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In a Facebook post that's currently going viral with over 280,000 likes, Brittney Johnson points out just how much mothers can shape and affect their children's relationships with body image. Johnson, from Missouri, was standing in a Target dressing room on May 8, trying on bathing suits with her 4-year-old daughterPayton, when her daughter said something that really struck her.

When we walked into the mall, my girl had her purse, her fancy shoes and her pretty dress on. "Don't forget my...

Posted by Brittney Johnson on Monday, May 8, 2017

She wrote,

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See that sweet baby girl in the corner? With half a dress on and one of the bikini tops I had picked out? I stopped for a second to see what she would say and when she turned to the mirror, she said "Wow I just love cheetah print! I think I look beautiful! Do you think I look beautiful too?!"..when it hit me that she only says what she hears. What she sees. I tell her that she is beautiful every single day. She is kind walking through the mall, because I tell her she is kind everywhere else. She is polite at the order counter because she hears me when I'm polite to strangers everywhere. She gives compliments to people she doesn't know because she loves how it feels when she hears them.. And when we are in a dressing room, with swimsuits of all God forsaken things, there is a split moment when I have the power to say "wow I have really gotten fat this year" OR "wow I love this coral color on me!" And those are the words burned into my daughters brain.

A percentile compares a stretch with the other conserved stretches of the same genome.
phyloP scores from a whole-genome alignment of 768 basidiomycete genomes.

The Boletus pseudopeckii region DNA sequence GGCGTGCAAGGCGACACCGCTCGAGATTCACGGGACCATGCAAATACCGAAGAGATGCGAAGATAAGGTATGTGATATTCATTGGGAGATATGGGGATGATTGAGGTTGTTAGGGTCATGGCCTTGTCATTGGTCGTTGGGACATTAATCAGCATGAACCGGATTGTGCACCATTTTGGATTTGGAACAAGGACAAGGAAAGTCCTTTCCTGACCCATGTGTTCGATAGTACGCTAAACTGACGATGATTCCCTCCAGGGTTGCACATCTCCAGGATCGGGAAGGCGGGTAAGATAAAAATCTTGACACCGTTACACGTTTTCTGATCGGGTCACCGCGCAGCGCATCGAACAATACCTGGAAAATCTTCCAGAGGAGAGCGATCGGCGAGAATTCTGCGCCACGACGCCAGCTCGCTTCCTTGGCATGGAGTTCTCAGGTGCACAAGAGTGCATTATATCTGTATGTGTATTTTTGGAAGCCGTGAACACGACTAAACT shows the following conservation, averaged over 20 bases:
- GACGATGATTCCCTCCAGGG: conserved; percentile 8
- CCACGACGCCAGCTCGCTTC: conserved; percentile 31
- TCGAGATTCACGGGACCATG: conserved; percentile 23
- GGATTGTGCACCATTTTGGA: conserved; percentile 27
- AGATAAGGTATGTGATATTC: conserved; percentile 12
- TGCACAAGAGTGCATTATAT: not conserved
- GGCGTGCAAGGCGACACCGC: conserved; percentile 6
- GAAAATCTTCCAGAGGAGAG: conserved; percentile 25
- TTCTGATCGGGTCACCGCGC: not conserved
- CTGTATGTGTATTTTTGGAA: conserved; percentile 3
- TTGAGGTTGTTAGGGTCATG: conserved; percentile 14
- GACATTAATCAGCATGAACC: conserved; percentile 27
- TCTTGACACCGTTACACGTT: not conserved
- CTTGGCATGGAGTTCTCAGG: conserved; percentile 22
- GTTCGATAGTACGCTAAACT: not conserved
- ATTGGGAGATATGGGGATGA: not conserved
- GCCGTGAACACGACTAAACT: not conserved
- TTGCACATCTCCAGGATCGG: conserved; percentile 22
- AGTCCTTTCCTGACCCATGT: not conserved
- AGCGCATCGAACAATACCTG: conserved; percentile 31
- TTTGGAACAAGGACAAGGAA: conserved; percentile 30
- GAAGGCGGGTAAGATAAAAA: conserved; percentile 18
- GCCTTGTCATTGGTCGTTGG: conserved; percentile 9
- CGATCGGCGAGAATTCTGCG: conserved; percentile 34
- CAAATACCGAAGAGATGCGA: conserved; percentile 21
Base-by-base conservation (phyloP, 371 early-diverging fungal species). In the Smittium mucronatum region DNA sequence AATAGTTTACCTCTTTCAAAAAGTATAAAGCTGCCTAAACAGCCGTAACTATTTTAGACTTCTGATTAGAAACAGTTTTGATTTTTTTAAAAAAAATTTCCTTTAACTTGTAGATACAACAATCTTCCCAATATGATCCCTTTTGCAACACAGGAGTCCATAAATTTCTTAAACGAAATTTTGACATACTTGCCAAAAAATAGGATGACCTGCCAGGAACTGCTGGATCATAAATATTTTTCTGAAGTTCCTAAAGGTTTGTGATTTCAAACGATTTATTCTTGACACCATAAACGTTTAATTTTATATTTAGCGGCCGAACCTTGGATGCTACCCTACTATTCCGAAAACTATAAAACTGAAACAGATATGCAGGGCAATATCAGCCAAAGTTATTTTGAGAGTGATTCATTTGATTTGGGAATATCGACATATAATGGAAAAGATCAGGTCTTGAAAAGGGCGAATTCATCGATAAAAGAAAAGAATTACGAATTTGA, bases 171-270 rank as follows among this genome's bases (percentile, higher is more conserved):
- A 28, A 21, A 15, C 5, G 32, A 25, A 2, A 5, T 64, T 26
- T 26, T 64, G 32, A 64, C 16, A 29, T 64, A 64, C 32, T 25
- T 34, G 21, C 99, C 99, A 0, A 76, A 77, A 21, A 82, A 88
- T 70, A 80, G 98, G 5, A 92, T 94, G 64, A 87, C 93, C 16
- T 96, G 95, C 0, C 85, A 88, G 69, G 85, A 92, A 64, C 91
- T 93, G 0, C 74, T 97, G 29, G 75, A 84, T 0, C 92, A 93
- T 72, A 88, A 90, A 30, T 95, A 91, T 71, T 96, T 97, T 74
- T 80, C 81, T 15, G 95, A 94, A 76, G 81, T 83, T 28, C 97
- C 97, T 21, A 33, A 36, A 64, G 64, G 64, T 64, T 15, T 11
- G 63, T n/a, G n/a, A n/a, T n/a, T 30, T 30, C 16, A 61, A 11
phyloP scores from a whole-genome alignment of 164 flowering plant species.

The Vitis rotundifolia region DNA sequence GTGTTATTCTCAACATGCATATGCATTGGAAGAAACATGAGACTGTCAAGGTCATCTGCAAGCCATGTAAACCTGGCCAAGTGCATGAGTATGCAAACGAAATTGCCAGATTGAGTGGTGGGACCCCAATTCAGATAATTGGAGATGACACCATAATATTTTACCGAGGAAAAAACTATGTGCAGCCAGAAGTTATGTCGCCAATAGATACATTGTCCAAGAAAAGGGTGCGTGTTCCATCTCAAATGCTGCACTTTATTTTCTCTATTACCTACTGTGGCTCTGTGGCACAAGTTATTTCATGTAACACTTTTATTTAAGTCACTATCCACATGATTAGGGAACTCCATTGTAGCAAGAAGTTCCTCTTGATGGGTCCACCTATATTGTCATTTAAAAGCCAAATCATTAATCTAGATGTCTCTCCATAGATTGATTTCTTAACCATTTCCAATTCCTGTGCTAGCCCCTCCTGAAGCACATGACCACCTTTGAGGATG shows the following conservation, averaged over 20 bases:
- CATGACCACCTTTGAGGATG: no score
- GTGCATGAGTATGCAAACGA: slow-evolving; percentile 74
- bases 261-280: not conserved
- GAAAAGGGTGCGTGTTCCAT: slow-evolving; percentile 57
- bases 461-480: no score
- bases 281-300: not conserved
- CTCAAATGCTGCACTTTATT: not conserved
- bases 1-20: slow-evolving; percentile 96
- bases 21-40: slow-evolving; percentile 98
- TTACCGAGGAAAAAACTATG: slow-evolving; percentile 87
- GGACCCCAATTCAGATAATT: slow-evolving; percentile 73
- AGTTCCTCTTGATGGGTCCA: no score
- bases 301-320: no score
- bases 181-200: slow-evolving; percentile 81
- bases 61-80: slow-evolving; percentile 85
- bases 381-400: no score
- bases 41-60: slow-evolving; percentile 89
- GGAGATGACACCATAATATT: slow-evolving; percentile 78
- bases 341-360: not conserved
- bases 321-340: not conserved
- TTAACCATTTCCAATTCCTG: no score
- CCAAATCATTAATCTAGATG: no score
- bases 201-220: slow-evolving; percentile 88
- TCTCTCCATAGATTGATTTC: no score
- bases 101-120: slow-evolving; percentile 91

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I would be lying if I said that I could live this life without you💜👭

Posted by Brittney Johnson on Friday, May 12, 2017

In her post, Johnson explains just how much children learn from their parents, from being polite and saying "please" and "thank you" to giving compliments to strangers just because it's a nice thing to do. And that influence extends to everything, including body image.

Speaking to the Huffington Post, Johnson said that she was "touched" by the huge response her post got and the opportunity to "connect" with other parents. She revealed that a lot of people contacted her to tell her how her post motivated them to stop saying negative things about themselves.

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“It has been such a great reminder that we are all on the same team, have the same fears and ultimately want the same thing for our children ― love,” she explained. She added, “For every mean comment that I’ve received about my body, I’ve received at least a thousand positive comments, and I have to say that gives me a little more faith in humanity than when I started."

She continued,

I hope people can read my post and then look at themselves and say, "Here I am, and I am beautiful just the way I am." I hope people take away from it that our kids should know self-love and will only learn it if we take the time to teach it to them. And no matter what kind of mom you are or what size, you are beautiful and have every right to feel like you are.

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